A day after signing the deal with the United Nations, Ukraine accused Russia of launching a missile attack on the port of Odessa, where millions of tons of food were trapped.
“The enemy attacked the Odessa sea port with Kalibr cruise missiles. Two missiles were intercepted by the air defense system, and the other two hit the port’s infrastructure,” Odessa regional representative Sergi Blacuk said on social media today said in a statement.
Odessa, an important Black Sea port, has about 20 million tons of grain stuck in warehouses due to hostilities.chief Russia and Ukraine Accusing the other side of laying mines to block the Black Sea, resulting in the stagnation of food exports.
Attacks come a day after Ukraine and Russia sign protocol Brokered by Turkey and backed by the United Nations, it allows millions of tons of food to be exported from Black Sea ports.
“The missile attack was the result of Russian President Vladimir Putin throwing cold water on UN Secretary-General António Guterres and Turkish President Recep Tayyip Erdogan in order to reach an agreement,” a Ukrainian foreign ministry spokesman said. The agreement was a huge effort,” said Ukrainian diplomat Oleg Nikolayenko. “If the deal is not implemented, Russia will take full responsibility for exacerbating the global food crisis.”
The Ukrainian foreign ministry also called on the United Nations and Turkey to ensure that Russia fulfills its commitments under the agreement on a safe corridor for grain exports from Ukrainian ports on the Black Sea.
Russia has yet to comment on the information.
The agreement, signed on July 22, will create a team of Turkish, Ukrainian and U.N. personnel to oversee the loading of ships before Ukrainian ports pass through designated routes in the Black Sea, U.N. officials said.
Ukrainian navigators with maps will guide grain ships through coastal minefields. The cargo ship will then sail to the Bosphorus under the close supervision of the Joint Coordination Centre in Istanbul, which includes representatives from the United Nations, Ukraine, Russia and Turkey.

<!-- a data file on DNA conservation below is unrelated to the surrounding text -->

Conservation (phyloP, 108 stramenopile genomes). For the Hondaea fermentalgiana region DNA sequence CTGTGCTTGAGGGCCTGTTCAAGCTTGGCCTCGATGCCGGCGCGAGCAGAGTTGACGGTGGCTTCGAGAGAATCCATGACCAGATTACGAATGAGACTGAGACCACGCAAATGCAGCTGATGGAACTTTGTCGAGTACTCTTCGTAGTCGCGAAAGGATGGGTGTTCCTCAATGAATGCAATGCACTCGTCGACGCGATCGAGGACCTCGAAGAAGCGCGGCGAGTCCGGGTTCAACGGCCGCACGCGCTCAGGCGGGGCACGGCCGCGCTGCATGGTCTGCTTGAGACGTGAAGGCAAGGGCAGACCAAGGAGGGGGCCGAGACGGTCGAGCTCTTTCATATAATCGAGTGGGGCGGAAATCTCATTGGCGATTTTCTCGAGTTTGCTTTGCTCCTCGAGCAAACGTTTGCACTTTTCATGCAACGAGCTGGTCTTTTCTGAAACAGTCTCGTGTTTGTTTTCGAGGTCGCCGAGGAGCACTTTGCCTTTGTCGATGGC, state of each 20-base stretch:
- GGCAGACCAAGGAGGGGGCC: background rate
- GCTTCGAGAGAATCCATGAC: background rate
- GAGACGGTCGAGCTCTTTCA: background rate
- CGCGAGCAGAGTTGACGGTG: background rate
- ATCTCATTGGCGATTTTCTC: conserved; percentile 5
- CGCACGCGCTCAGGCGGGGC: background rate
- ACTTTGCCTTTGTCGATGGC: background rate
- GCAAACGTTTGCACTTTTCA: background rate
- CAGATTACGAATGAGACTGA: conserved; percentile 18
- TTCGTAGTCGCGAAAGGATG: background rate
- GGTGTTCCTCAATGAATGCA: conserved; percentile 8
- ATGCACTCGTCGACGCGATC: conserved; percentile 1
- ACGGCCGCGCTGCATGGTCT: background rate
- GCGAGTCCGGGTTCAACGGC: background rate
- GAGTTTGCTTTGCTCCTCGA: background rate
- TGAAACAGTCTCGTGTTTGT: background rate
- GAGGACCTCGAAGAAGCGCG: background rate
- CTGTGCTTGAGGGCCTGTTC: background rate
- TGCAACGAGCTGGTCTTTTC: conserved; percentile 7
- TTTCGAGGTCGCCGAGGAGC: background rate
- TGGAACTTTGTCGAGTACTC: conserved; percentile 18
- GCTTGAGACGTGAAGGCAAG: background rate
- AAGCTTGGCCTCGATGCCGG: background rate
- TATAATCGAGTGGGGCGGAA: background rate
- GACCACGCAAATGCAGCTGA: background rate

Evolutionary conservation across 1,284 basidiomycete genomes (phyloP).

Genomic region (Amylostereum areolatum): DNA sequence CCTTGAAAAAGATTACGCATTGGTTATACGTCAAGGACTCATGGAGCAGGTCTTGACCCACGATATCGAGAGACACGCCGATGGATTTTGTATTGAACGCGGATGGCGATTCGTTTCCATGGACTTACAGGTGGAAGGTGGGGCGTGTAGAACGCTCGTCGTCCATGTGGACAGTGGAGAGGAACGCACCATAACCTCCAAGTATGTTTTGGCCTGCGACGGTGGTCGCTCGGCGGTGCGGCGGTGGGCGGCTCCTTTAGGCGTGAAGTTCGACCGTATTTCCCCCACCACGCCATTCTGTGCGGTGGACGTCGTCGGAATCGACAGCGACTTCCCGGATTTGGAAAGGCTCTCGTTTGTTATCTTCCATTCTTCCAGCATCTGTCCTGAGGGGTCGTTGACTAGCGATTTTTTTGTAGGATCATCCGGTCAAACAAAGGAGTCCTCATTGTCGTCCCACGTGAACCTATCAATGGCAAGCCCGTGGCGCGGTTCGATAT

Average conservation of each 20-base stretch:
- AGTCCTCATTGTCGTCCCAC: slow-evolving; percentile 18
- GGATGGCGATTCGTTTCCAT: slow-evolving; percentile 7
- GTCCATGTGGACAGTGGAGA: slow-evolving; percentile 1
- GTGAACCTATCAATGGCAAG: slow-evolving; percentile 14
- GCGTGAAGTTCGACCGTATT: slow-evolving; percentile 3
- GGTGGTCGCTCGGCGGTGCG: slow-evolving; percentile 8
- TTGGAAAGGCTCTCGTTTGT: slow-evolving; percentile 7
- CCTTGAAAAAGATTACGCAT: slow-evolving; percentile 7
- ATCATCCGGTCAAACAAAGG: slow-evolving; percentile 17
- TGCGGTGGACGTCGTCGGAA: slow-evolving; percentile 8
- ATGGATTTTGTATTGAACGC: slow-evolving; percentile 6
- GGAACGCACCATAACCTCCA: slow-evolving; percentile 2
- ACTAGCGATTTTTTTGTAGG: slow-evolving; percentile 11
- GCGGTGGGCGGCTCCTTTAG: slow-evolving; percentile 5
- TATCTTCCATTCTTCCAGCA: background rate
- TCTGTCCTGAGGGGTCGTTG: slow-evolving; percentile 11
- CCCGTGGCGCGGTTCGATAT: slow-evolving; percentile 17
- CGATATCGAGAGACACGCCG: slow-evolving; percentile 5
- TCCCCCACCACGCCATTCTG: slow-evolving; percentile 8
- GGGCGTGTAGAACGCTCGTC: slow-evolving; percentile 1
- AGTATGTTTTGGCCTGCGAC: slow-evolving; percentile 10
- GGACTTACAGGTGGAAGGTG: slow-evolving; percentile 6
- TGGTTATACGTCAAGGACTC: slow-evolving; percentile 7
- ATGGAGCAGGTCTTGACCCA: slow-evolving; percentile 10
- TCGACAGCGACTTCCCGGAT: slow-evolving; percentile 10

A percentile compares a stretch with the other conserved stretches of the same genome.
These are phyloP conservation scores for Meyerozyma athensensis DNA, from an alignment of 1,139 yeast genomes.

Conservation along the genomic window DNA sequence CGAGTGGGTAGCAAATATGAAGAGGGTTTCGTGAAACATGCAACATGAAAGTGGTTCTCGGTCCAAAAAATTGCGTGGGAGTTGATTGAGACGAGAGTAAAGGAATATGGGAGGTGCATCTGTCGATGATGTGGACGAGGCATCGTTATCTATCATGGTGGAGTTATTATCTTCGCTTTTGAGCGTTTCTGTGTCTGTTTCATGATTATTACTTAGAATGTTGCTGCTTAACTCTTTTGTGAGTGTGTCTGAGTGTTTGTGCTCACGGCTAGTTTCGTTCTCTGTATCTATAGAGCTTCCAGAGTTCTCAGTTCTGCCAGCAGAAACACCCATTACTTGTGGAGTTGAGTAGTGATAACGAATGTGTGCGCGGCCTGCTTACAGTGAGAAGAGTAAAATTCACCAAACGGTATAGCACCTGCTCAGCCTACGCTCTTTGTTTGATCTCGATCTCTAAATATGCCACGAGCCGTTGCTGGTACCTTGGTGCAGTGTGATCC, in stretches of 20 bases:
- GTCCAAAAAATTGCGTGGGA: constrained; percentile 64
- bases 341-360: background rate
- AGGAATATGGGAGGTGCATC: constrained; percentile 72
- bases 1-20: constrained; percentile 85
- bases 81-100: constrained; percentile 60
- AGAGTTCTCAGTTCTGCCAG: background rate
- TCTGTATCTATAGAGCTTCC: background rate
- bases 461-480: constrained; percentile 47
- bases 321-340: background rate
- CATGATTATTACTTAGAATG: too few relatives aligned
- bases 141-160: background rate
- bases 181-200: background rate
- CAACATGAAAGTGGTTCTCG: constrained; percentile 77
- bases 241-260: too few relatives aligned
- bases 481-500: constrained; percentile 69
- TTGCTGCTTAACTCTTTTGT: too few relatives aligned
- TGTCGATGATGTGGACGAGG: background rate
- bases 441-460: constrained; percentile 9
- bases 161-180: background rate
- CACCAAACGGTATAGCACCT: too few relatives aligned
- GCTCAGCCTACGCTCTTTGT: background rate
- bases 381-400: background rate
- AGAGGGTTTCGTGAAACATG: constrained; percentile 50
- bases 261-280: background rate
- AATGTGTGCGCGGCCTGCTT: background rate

The Joint Coordination Center will inspect cargo ships bound for Ukraine to receive grain to ensure they are not carrying weapons or other items that could be used to attack Ukraine.
Russia and Ukraine also agreed not to attack any cargo ships or ports involved in the initiative to transport essential grains, while monitors from the United Nations and Turkey will delineate protected areas in Ukrainian ports under the agreement.
Before the signing ceremony, Ukrainian presidential aide Mikhailo Podoljak announced that the country had signed a food export agreement with Turkey and the United Nations, rather than directly with Russia. Podoljak said Russia had signed a similar deal with the intermediary.
Podoljak also warned that Ukraine would “respond militarily to any provocation by Russia,” without specifying how. The Ukrainian presidential aide also announced that the country would not allow ships with Russian representatives to enter grain export ports.
Rising global food prices and heightened fears of hunger, especially in the world’s poorest countries, have blamed weak grain exports.
Ukraine and Russia are major global suppliers of wheat, and Ukraine is also an important producer of corn and sunflower oil. Farmers in both countries are harvesting the 2022 wheat crop. July to November is usually the busiest time for traders to transport new crop grains for export.
Russia has denied exacerbating the food crisis, citing Western sanctions on Moscow’s exports of commodities and fertilizers, and Ukraine’s laying of landmines along its coast. Odessa. At the same time, Kyiv accused Moscow of deploying warships to blockade the area, preventing ships carrying grain from entering the port.
Xuanle (follow AFP, Reuters)